FDI at the Pharmaceutical Manufacturers (IFPMA) reception

December 15, 2011

The next stage, which IFPMA has agreed to support, is to test and assess the NCD Toolkit in the field, that is, to answer the question: can health practitioners around the world use it in their daily work to educate patients on the risks of behaviours and to assess their current exposure to NCDs. 

My speech at the International Federation of Pharmaceutical Manufacturers & Associations (IFPMA) reception, held in Geneva last 1st December:

Thank you for your kind invitation: it is indeed a great pleasure to be here today to address and touch base with IFPMA, one of FDI’s most valued partners and friends.

Last time I spoke to you was on 7 July, at the very well attended IFPMA reception during ECOSOC at the United Nations. That, of course, was also an early stage of what turned out to be a highly successful and visible campaign on noncommunicable diseases.

From left, Eduardo Pisani, IFPMA director general, and David Brennan, IFPMA president and CEO of AstraZeneca.

From left, Eduardo Pisani, IFPMA director general, and David Brennan, IFPMA president and CEO of AstraZeneca.

It was particularly important for FDI to lead the NCD campaign: it meant we could help our partners in the World Health Professions Alliance in their efforts to accomplish goals in the field of public health.

For FDI, it meant that we could achieve a long-standing need—and personal goal of mine—to better integrate dental medicine into the general practice of medicine. This is particularly important in NCDs where dentists will be called upon to play a key role identifying tell-tale signs of high risk behaviour, such as tobacco use, as well as early signs of chronic illness.

In effect, practitioners in oral health are one of the few medical professions that patients visit routinely for a check-up and whose work involves visual inspection of the mouth and gums

In addition, as IFPMA and its members well know, saliva testing is becoming increasingly used as a means of disease diagnosis and monitoring, due to its convenience, accuracy and non-invasive nature – and, once again, dental practitioners are in privileged position.

Just to recapitulate, the campaign itself involved two major processes: the first was educational and included the development of a health improvement scorecard and scorecard user manuals targeting health professionals, on the one hand, and patients and public, on the other.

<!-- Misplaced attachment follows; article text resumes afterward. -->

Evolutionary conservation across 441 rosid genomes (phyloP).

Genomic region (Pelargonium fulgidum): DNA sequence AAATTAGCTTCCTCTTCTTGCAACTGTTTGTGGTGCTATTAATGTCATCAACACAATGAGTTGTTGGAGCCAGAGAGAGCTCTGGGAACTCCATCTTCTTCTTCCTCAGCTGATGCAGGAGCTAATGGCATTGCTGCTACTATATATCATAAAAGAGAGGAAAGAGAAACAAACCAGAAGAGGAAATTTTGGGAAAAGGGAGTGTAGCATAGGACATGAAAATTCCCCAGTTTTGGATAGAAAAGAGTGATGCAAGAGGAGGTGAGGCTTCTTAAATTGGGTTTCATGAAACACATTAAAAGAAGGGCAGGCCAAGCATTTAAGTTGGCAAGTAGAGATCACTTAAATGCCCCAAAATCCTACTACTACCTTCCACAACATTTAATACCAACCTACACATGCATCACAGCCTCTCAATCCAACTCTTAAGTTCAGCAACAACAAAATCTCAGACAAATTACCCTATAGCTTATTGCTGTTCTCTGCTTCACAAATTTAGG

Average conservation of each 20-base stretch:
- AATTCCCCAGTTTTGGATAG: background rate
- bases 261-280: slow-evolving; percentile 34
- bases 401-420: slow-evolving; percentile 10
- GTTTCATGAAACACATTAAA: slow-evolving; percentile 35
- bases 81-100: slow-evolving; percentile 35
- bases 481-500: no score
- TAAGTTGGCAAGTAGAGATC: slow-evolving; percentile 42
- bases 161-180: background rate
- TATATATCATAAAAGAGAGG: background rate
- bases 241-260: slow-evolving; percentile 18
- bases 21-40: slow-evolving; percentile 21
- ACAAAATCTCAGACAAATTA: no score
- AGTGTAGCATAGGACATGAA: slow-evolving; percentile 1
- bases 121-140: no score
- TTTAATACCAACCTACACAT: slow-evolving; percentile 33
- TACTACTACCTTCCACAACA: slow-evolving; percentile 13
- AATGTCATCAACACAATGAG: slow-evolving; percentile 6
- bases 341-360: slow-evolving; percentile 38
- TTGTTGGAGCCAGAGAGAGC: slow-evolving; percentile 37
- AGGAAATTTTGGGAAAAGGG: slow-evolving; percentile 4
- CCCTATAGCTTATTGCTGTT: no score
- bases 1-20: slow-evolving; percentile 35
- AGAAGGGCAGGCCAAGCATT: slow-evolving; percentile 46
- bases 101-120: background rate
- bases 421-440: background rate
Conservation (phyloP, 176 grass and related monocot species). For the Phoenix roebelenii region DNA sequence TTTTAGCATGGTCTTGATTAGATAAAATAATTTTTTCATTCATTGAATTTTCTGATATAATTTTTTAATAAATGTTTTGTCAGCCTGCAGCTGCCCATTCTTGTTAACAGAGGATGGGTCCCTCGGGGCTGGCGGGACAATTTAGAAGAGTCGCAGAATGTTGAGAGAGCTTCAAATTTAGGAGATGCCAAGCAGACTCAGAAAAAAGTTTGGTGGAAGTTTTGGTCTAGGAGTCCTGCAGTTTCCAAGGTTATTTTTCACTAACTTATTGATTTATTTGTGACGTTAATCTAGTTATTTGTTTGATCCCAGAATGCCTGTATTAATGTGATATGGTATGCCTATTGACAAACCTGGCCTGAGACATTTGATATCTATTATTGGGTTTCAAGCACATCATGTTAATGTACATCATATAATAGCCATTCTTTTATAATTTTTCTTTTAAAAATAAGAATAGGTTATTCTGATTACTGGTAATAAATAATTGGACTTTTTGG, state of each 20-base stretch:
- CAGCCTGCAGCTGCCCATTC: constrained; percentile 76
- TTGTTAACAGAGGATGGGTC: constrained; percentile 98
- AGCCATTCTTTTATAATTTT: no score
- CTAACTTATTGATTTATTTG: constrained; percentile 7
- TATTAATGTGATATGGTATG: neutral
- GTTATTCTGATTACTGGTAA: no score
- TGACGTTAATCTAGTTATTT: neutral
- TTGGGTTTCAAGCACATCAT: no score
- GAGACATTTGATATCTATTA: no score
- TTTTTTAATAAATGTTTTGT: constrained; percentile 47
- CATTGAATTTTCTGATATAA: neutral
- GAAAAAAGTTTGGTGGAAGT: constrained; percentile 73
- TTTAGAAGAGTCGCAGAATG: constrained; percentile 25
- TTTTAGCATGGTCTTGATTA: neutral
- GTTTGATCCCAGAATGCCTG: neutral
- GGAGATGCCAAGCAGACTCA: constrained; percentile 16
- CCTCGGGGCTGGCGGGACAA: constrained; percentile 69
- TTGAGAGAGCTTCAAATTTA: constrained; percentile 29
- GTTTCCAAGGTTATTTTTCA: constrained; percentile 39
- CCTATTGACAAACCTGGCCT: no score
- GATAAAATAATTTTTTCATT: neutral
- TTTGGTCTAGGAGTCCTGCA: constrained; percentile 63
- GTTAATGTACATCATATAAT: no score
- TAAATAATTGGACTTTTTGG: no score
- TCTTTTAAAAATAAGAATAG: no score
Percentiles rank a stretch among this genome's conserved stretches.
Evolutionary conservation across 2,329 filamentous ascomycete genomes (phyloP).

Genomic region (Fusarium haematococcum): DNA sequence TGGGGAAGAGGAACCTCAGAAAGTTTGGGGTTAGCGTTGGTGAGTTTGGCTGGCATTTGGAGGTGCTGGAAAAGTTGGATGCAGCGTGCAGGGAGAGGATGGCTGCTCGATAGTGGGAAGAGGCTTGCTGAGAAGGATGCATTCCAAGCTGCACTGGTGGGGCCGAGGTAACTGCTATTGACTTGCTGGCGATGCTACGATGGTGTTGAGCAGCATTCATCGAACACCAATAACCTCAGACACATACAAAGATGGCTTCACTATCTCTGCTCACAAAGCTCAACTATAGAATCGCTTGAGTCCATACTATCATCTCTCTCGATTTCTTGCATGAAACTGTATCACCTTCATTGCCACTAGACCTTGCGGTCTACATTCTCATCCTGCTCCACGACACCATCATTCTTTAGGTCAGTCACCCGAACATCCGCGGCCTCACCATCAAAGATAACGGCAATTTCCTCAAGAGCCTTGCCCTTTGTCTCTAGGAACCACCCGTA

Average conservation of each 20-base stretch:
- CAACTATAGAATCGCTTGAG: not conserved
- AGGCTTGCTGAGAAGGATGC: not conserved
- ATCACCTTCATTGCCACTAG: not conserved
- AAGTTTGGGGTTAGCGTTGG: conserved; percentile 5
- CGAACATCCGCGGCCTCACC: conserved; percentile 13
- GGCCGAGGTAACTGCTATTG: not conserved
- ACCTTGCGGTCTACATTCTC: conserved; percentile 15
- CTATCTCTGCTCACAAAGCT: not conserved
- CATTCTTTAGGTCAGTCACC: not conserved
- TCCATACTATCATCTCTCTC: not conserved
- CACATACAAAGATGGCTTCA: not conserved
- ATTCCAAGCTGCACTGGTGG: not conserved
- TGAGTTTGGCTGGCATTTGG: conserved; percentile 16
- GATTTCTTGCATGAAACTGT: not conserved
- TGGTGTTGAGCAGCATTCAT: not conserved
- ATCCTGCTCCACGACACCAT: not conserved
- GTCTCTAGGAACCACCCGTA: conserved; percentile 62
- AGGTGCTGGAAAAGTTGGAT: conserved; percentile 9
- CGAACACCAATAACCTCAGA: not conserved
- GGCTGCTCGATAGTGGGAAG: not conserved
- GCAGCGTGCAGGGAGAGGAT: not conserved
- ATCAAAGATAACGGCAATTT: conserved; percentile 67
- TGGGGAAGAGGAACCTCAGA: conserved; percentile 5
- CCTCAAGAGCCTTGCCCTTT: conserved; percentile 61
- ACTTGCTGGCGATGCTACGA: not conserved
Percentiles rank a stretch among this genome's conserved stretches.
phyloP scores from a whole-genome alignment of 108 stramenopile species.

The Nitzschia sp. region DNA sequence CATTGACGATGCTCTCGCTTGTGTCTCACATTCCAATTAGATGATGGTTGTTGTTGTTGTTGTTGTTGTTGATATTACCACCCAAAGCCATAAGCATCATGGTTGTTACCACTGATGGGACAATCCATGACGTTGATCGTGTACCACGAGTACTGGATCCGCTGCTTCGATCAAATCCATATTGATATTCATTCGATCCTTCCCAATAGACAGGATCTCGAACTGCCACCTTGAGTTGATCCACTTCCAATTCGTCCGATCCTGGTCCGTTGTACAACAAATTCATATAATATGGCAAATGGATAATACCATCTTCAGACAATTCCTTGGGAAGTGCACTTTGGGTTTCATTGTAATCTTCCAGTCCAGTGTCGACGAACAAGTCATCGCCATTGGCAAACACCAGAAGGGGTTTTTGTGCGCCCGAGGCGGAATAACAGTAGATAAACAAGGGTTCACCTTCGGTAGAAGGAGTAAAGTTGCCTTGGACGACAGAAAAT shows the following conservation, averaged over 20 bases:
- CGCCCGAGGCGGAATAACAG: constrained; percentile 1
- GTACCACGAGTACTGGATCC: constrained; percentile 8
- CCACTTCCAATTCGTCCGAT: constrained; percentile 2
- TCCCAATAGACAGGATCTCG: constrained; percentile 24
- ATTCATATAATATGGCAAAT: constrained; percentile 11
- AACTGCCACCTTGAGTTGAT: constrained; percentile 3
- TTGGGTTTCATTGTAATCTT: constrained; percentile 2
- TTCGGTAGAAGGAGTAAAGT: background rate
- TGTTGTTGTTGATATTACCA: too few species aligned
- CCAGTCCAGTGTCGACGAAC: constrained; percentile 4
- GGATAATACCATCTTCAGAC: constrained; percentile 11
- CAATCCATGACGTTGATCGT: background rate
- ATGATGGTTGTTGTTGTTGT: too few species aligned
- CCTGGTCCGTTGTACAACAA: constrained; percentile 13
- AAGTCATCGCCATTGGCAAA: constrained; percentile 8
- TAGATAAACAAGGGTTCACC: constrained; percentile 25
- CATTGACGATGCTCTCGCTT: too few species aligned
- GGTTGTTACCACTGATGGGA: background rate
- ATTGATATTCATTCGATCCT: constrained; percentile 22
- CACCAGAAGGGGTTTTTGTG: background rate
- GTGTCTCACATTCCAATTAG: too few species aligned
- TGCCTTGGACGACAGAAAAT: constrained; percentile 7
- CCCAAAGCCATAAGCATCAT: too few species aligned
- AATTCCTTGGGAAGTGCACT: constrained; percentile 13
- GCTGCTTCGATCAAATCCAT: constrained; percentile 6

I think we all agree that the resulting product was pleasing to the eye, conveniently packaged, and well-conceived in terms of content and usability.

We will know the answers to those questions during the next few months of field testing.

The other part of the campaign was to launch the toolkit prior to and during the United Nations Summit on NCDs in New York. We did the launch in three places and in my presence, although my presence at the Geneva event was via a recorded message!

Both I and former FDI President addressed some 40 participants at a media launch in Mexico City. The location was aptly chosen because WHO had already held a high-level regional consultation of the Americas on NCDs in February of this year, which meant the media were already sensitized to the issue.

Finally, the toolkit was presented at number of side events held during the UN Summit itself, including the event ‘Putting the teeth into NCDs’ sponsored by the Republic of Tanzania, Australia and Sweden – and, of course, the IFPMA reception, held at the United Kingdom Mission to the UN in New York.

Further, I was able to introduce WHPA and the Toolkit as a prime example of inter-professional collaboration on NCDs during two of the parallel sessions at the World Conference on Social Determinants of Health last October in Rio.

One of the sessions was moderated by Jorge Venegas, Ministry of Health of Uruguay; the other, in the presence of Dr. José Luiz Amaral, President-Elect of the World Medical Association, was entitled ‘the Changing the role of public health’.

These have been exciting times and, from the point of view of FDI, an excellent opportunity to promote our product and consolidate our working relationship with IFPMA.

For our part, we very much look forward to the field testing, to be carried out jointly with our WHPA partners – and of course, to our continued excellent relations with our friends at IFPMA.

Thank you for your attention!


WHPA: Non Communicable Diseases

July 11, 2011
With Eduardo Pisani, Director General of IFPMA, International Federation of Pharmaceutical Manufacturers & Associations